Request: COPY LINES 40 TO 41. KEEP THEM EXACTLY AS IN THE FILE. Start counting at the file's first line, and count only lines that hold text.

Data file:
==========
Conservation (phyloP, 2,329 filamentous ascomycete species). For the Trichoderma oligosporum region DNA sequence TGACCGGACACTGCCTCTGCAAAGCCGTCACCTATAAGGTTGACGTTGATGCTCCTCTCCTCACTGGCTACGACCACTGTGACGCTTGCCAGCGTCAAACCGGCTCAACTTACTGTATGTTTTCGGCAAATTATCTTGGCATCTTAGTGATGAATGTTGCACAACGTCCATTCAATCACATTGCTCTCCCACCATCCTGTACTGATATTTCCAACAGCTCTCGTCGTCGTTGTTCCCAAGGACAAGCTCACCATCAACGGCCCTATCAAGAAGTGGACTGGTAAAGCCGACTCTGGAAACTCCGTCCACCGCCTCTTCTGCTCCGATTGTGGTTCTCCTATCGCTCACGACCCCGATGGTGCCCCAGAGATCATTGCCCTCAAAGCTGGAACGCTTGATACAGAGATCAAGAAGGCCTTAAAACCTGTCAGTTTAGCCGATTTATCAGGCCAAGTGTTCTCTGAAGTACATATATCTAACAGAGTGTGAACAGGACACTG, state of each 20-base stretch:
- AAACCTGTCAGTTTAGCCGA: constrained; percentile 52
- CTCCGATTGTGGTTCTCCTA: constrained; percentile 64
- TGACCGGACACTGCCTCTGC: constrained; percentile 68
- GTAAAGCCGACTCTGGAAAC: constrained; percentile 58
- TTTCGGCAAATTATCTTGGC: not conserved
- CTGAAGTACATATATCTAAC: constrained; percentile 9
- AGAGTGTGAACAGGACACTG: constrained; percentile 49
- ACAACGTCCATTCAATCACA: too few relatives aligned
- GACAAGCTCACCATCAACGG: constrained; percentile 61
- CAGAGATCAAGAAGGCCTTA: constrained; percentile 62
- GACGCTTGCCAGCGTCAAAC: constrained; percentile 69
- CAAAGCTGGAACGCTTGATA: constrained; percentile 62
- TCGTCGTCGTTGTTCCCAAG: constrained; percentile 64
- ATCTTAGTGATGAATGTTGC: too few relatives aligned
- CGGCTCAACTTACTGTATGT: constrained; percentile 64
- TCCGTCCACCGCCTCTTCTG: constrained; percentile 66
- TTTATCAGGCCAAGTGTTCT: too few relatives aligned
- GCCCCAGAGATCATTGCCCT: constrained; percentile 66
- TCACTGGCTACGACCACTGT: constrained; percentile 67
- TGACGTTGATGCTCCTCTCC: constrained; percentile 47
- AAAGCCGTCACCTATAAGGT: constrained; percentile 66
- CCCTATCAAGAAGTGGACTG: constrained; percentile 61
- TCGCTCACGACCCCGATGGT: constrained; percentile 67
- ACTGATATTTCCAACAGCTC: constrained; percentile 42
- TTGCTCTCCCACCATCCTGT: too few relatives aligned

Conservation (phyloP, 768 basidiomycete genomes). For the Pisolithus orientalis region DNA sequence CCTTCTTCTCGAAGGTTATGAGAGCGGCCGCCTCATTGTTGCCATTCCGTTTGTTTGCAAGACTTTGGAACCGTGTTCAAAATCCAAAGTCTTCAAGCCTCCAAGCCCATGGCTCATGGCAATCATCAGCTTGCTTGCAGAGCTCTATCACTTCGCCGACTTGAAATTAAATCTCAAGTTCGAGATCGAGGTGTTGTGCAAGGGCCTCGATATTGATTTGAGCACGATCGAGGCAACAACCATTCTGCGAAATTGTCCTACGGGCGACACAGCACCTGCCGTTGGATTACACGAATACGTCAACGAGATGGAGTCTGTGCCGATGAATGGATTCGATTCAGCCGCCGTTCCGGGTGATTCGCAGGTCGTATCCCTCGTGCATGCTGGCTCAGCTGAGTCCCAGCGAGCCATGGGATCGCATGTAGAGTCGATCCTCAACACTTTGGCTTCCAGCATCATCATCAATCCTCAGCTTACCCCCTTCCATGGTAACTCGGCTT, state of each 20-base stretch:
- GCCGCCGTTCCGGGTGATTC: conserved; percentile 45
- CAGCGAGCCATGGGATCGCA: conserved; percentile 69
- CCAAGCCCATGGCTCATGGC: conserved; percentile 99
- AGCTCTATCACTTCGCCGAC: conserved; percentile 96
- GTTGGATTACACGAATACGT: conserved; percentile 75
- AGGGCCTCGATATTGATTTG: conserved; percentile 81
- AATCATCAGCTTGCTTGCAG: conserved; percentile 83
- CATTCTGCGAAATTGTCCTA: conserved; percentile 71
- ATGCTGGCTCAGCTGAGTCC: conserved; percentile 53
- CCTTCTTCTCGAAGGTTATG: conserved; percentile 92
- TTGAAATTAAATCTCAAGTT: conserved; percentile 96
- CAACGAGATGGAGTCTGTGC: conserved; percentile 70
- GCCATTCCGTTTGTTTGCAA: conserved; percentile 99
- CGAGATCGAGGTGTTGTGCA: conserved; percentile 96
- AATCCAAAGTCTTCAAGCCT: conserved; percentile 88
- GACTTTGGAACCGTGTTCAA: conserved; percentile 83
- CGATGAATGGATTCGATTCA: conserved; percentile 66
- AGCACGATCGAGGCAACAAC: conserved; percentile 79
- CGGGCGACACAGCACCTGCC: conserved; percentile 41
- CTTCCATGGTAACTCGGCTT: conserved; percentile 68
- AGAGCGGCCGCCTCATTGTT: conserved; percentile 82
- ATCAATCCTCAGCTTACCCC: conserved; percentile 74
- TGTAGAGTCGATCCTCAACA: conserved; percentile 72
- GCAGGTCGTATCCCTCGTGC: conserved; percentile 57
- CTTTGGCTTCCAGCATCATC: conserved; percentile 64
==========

- GCCATTCCGTTTGTTTGCAA: conserved; percentile 99
- CGAGATCGAGGTGTTGTGCA: conserved; percentile 96